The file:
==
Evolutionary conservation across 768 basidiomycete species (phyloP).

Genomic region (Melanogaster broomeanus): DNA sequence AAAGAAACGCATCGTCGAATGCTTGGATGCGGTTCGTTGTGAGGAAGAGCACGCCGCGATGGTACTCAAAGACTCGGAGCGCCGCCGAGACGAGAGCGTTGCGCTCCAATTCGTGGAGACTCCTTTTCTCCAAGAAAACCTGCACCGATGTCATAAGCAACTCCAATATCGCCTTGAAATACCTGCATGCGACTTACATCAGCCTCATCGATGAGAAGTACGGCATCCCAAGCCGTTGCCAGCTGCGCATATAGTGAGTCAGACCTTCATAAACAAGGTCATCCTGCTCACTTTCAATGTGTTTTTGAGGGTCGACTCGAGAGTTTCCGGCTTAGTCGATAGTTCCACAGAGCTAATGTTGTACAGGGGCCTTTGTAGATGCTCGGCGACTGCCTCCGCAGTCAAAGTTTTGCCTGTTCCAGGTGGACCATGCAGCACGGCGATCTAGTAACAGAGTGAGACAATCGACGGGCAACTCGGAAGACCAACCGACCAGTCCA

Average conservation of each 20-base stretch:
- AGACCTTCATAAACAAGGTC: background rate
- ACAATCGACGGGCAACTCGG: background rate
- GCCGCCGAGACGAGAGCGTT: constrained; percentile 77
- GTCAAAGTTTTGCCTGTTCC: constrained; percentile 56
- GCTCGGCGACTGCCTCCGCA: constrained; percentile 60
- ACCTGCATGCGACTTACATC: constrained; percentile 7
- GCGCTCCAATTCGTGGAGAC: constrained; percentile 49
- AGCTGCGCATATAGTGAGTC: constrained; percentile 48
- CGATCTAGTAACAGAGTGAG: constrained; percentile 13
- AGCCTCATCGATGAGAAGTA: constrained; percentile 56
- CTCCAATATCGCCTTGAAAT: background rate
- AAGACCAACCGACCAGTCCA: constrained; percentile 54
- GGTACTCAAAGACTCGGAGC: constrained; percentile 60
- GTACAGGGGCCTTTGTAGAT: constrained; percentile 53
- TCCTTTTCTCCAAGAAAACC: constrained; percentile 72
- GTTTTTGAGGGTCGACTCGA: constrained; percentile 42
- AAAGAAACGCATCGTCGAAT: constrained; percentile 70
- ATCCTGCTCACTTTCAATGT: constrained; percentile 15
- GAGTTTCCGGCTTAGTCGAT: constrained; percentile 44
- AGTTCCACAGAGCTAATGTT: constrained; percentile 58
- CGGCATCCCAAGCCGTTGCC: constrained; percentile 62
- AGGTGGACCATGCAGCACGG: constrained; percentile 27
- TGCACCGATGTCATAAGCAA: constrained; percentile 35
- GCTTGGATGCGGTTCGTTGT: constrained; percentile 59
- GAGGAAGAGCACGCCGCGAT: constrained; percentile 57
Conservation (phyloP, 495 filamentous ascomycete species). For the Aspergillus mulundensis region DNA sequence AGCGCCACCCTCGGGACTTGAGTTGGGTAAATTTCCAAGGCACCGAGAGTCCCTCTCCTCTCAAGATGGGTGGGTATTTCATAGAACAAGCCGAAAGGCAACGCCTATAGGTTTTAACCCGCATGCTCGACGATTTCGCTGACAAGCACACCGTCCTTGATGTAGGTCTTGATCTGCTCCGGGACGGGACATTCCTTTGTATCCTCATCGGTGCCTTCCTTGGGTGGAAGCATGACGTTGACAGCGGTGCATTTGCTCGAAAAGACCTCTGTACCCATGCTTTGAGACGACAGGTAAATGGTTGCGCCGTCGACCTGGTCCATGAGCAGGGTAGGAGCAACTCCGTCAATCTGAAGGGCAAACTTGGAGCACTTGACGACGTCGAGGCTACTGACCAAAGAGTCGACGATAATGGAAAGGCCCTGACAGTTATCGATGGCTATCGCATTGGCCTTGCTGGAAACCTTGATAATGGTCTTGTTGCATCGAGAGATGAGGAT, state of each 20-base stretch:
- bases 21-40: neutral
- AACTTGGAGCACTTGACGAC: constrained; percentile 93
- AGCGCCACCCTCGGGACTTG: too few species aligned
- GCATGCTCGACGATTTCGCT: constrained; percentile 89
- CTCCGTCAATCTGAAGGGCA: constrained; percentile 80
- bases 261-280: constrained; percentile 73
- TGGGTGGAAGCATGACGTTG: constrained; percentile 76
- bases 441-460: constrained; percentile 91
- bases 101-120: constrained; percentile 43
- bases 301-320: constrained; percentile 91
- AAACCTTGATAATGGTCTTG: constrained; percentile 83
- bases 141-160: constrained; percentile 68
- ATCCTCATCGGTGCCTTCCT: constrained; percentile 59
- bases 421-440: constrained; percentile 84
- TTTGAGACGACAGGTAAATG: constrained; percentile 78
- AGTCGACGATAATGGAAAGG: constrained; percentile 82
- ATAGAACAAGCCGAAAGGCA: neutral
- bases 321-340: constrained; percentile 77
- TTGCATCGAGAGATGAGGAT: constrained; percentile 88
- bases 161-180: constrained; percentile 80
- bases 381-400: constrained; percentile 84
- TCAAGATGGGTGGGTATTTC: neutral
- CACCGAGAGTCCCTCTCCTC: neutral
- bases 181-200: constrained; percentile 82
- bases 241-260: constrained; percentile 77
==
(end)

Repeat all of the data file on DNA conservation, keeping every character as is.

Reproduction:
Evolutionary conservation across 768 basidiomycete species (phyloP).

Genomic region (Melanogaster broomeanus): DNA sequence AAAGAAACGCATCGTCGAATGCTTGGATGCGGTTCGTTGTGAGGAAGAGCACGCCGCGATGGTACTCAAAGACTCGGAGCGCCGCCGAGACGAGAGCGTTGCGCTCCAATTCGTGGAGACTCCTTTTCTCCAAGAAAACCTGCACCGATGTCATAAGCAACTCCAATATCGCCTTGAAATACCTGCATGCGACTTACATCAGCCTCATCGATGAGAAGTACGGCATCCCAAGCCGTTGCCAGCTGCGCATATAGTGAGTCAGACCTTCATAAACAAGGTCATCCTGCTCACTTTCAATGTGTTTTTGAGGGTCGACTCGAGAGTTTCCGGCTTAGTCGATAGTTCCACAGAGCTAATGTTGTACAGGGGCCTTTGTAGATGCTCGGCGACTGCCTCCGCAGTCAAAGTTTTGCCTGTTCCAGGTGGACCATGCAGCACGGCGATCTAGTAACAGAGTGAGACAATCGACGGGCAACTCGGAAGACCAACCGACCAGTCCA

Average conservation of each 20-base stretch:
- AGACCTTCATAAACAAGGTC: background rate
- ACAATCGACGGGCAACTCGG: background rate
- GCCGCCGAGACGAGAGCGTT: constrained; percentile 77
- GTCAAAGTTTTGCCTGTTCC: constrained; percentile 56
- GCTCGGCGACTGCCTCCGCA: constrained; percentile 60
- ACCTGCATGCGACTTACATC: constrained; percentile 7
- GCGCTCCAATTCGTGGAGAC: constrained; percentile 49
- AGCTGCGCATATAGTGAGTC: constrained; percentile 48
- CGATCTAGTAACAGAGTGAG: constrained; percentile 13
- AGCCTCATCGATGAGAAGTA: constrained; percentile 56
- CTCCAATATCGCCTTGAAAT: background rate
- AAGACCAACCGACCAGTCCA: constrained; percentile 54
- GGTACTCAAAGACTCGGAGC: constrained; percentile 60
- GTACAGGGGCCTTTGTAGAT: constrained; percentile 53
- TCCTTTTCTCCAAGAAAACC: constrained; percentile 72
- GTTTTTGAGGGTCGACTCGA: constrained; percentile 42
- AAAGAAACGCATCGTCGAAT: constrained; percentile 70
- ATCCTGCTCACTTTCAATGT: constrained; percentile 15
- GAGTTTCCGGCTTAGTCGAT: constrained; percentile 44
- AGTTCCACAGAGCTAATGTT: constrained; percentile 58
- CGGCATCCCAAGCCGTTGCC: constrained; percentile 62
- AGGTGGACCATGCAGCACGG: constrained; percentile 27
- TGCACCGATGTCATAAGCAA: constrained; percentile 35
- GCTTGGATGCGGTTCGTTGT: constrained; percentile 59
- GAGGAAGAGCACGCCGCGAT: constrained; percentile 57
Conservation (phyloP, 495 filamentous ascomycete species). For the Aspergillus mulundensis region DNA sequence AGCGCCACCCTCGGGACTTGAGTTGGGTAAATTTCCAAGGCACCGAGAGTCCCTCTCCTCTCAAGATGGGTGGGTATTTCATAGAACAAGCCGAAAGGCAACGCCTATAGGTTTTAACCCGCATGCTCGACGATTTCGCTGACAAGCACACCGTCCTTGATGTAGGTCTTGATCTGCTCCGGGACGGGACATTCCTTTGTATCCTCATCGGTGCCTTCCTTGGGTGGAAGCATGACGTTGACAGCGGTGCATTTGCTCGAAAAGACCTCTGTACCCATGCTTTGAGACGACAGGTAAATGGTTGCGCCGTCGACCTGGTCCATGAGCAGGGTAGGAGCAACTCCGTCAATCTGAAGGGCAAACTTGGAGCACTTGACGACGTCGAGGCTACTGACCAAAGAGTCGACGATAATGGAAAGGCCCTGACAGTTATCGATGGCTATCGCATTGGCCTTGCTGGAAACCTTGATAATGGTCTTGTTGCATCGAGAGATGAGGAT, state of each 20-base stretch:
- bases 21-40: neutral
- AACTTGGAGCACTTGACGAC: constrained; percentile 93
- AGCGCCACCCTCGGGACTTG: too few species aligned
- GCATGCTCGACGATTTCGCT: constrained; percentile 89
- CTCCGTCAATCTGAAGGGCA: constrained; percentile 80
- bases 261-280: constrained; percentile 73
- TGGGTGGAAGCATGACGTTG: constrained; percentile 76
- bases 441-460: constrained; percentile 91
- bases 101-120: constrained; percentile 43
- bases 301-320: constrained; percentile 91
- AAACCTTGATAATGGTCTTG: constrained; percentile 83
- bases 141-160: constrained; percentile 68
- ATCCTCATCGGTGCCTTCCT: constrained; percentile 59
- bases 421-440: constrained; percentile 84
- TTTGAGACGACAGGTAAATG: constrained; percentile 78
- AGTCGACGATAATGGAAAGG: constrained; percentile 82
- ATAGAACAAGCCGAAAGGCA: neutral
- bases 321-340: constrained; percentile 77
- TTGCATCGAGAGATGAGGAT: constrained; percentile 88
- bases 161-180: constrained; percentile 80
- bases 381-400: constrained; percentile 84
- TCAAGATGGGTGGGTATTTC: neutral
- CACCGAGAGTCCCTCTCCTC: neutral
- bases 181-200: constrained; percentile 82
- bases 241-260: constrained; percentile 77